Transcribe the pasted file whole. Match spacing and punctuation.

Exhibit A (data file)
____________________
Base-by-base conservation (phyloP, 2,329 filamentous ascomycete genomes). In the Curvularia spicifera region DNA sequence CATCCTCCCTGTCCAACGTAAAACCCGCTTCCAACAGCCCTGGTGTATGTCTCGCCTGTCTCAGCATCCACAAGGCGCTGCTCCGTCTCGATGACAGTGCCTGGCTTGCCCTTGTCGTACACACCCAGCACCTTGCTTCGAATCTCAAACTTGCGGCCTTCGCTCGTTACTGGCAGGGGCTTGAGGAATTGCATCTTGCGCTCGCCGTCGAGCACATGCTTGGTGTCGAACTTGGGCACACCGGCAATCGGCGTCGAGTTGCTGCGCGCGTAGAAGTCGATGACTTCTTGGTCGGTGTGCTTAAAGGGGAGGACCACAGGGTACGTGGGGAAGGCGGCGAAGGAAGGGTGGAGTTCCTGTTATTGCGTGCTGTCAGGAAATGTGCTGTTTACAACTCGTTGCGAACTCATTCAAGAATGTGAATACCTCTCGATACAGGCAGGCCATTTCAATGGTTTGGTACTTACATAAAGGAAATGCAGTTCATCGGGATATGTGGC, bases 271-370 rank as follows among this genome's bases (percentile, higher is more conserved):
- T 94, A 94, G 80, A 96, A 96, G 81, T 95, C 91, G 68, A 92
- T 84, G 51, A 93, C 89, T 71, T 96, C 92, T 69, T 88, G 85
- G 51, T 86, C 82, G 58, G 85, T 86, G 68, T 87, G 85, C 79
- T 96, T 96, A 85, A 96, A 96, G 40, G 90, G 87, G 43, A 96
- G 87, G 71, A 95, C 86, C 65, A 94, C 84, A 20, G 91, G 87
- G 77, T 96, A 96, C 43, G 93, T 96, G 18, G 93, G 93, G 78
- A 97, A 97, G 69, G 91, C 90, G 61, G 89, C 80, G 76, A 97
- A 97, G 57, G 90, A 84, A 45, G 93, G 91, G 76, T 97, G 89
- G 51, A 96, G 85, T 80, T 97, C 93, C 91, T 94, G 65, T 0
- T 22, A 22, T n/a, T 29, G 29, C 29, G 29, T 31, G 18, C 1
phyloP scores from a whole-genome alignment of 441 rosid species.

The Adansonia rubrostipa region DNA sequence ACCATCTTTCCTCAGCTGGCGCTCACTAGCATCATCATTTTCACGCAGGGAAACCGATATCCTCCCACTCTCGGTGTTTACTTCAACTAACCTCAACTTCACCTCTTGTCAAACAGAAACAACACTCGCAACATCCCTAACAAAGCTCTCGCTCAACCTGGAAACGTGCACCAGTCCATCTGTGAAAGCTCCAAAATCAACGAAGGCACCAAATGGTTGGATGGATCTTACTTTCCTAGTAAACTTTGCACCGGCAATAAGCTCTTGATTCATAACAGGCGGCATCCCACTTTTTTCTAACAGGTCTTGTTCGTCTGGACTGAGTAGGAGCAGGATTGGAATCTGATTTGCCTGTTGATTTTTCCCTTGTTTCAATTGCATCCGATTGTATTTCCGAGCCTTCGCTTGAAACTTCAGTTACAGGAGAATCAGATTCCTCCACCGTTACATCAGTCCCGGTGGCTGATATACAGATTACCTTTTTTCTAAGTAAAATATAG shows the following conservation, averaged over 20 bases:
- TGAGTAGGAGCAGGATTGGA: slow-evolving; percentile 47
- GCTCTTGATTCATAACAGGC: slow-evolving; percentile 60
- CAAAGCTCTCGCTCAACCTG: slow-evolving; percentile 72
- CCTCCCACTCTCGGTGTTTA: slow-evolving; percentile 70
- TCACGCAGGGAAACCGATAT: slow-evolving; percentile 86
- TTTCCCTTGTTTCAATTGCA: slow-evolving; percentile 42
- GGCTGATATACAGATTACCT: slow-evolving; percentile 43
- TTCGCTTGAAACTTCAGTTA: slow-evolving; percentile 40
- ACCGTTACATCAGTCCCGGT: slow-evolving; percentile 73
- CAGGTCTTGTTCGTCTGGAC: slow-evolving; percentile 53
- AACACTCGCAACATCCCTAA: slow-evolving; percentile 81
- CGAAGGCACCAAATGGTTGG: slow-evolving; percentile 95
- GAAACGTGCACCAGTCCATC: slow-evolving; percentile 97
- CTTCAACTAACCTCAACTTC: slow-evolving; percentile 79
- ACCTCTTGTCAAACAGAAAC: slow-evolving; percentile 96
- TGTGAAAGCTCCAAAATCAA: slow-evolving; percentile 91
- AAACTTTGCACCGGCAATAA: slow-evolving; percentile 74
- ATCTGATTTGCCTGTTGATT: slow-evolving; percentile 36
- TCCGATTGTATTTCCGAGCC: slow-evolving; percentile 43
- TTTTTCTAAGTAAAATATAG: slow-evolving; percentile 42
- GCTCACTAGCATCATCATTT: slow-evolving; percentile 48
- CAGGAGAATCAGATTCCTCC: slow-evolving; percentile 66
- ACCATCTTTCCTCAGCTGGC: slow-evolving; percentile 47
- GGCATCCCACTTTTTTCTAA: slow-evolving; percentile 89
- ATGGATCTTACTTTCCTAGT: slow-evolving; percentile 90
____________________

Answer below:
Base-by-base conservation (phyloP, 2,329 filamentous ascomycete genomes). In the Curvularia spicifera region DNA sequence CATCCTCCCTGTCCAACGTAAAACCCGCTTCCAACAGCCCTGGTGTATGTCTCGCCTGTCTCAGCATCCACAAGGCGCTGCTCCGTCTCGATGACAGTGCCTGGCTTGCCCTTGTCGTACACACCCAGCACCTTGCTTCGAATCTCAAACTTGCGGCCTTCGCTCGTTACTGGCAGGGGCTTGAGGAATTGCATCTTGCGCTCGCCGTCGAGCACATGCTTGGTGTCGAACTTGGGCACACCGGCAATCGGCGTCGAGTTGCTGCGCGCGTAGAAGTCGATGACTTCTTGGTCGGTGTGCTTAAAGGGGAGGACCACAGGGTACGTGGGGAAGGCGGCGAAGGAAGGGTGGAGTTCCTGTTATTGCGTGCTGTCAGGAAATGTGCTGTTTACAACTCGTTGCGAACTCATTCAAGAATGTGAATACCTCTCGATACAGGCAGGCCATTTCAATGGTTTGGTACTTACATAAAGGAAATGCAGTTCATCGGGATATGTGGC, bases 271-370 rank as follows among this genome's bases (percentile, higher is more conserved):
- T 94, A 94, G 80, A 96, A 96, G 81, T 95, C 91, G 68, A 92
- T 84, G 51, A 93, C 89, T 71, T 96, C 92, T 69, T 88, G 85
- G 51, T 86, C 82, G 58, G 85, T 86, G 68, T 87, G 85, C 79
- T 96, T 96, A 85, A 96, A 96, G 40, G 90, G 87, G 43, A 96
- G 87, G 71, A 95, C 86, C 65, A 94, C 84, A 20, G 91, G 87
- G 77, T 96, A 96, C 43, G 93, T 96, G 18, G 93, G 93, G 78
- A 97, A 97, G 69, G 91, C 90, G 61, G 89, C 80, G 76, A 97
- A 97, G 57, G 90, A 84, A 45, G 93, G 91, G 76, T 97, G 89
- G 51, A 96, G 85, T 80, T 97, C 93, C 91, T 94, G 65, T 0
- T 22, A 22, T n/a, T 29, G 29, C 29, G 29, T 31, G 18, C 1
phyloP scores from a whole-genome alignment of 441 rosid species.

The Adansonia rubrostipa region DNA sequence ACCATCTTTCCTCAGCTGGCGCTCACTAGCATCATCATTTTCACGCAGGGAAACCGATATCCTCCCACTCTCGGTGTTTACTTCAACTAACCTCAACTTCACCTCTTGTCAAACAGAAACAACACTCGCAACATCCCTAACAAAGCTCTCGCTCAACCTGGAAACGTGCACCAGTCCATCTGTGAAAGCTCCAAAATCAACGAAGGCACCAAATGGTTGGATGGATCTTACTTTCCTAGTAAACTTTGCACCGGCAATAAGCTCTTGATTCATAACAGGCGGCATCCCACTTTTTTCTAACAGGTCTTGTTCGTCTGGACTGAGTAGGAGCAGGATTGGAATCTGATTTGCCTGTTGATTTTTCCCTTGTTTCAATTGCATCCGATTGTATTTCCGAGCCTTCGCTTGAAACTTCAGTTACAGGAGAATCAGATTCCTCCACCGTTACATCAGTCCCGGTGGCTGATATACAGATTACCTTTTTTCTAAGTAAAATATAG shows the following conservation, averaged over 20 bases:
- TGAGTAGGAGCAGGATTGGA: slow-evolving; percentile 47
- GCTCTTGATTCATAACAGGC: slow-evolving; percentile 60
- CAAAGCTCTCGCTCAACCTG: slow-evolving; percentile 72
- CCTCCCACTCTCGGTGTTTA: slow-evolving; percentile 70
- TCACGCAGGGAAACCGATAT: slow-evolving; percentile 86
- TTTCCCTTGTTTCAATTGCA: slow-evolving; percentile 42
- GGCTGATATACAGATTACCT: slow-evolving; percentile 43
- TTCGCTTGAAACTTCAGTTA: slow-evolving; percentile 40
- ACCGTTACATCAGTCCCGGT: slow-evolving; percentile 73
- CAGGTCTTGTTCGTCTGGAC: slow-evolving; percentile 53
- AACACTCGCAACATCCCTAA: slow-evolving; percentile 81
- CGAAGGCACCAAATGGTTGG: slow-evolving; percentile 95
- GAAACGTGCACCAGTCCATC: slow-evolving; percentile 97
- CTTCAACTAACCTCAACTTC: slow-evolving; percentile 79
- ACCTCTTGTCAAACAGAAAC: slow-evolving; percentile 96
- TGTGAAAGCTCCAAAATCAA: slow-evolving; percentile 91
- AAACTTTGCACCGGCAATAA: slow-evolving; percentile 74
- ATCTGATTTGCCTGTTGATT: slow-evolving; percentile 36
- TCCGATTGTATTTCCGAGCC: slow-evolving; percentile 43
- TTTTTCTAAGTAAAATATAG: slow-evolving; percentile 42
- GCTCACTAGCATCATCATTT: slow-evolving; percentile 48
- CAGGAGAATCAGATTCCTCC: slow-evolving; percentile 66
- ACCATCTTTCCTCAGCTGGC: slow-evolving; percentile 47
- GGCATCCCACTTTTTTCTAA: slow-evolving; percentile 89
- ATGGATCTTACTTTCCTAGT: slow-evolving; percentile 90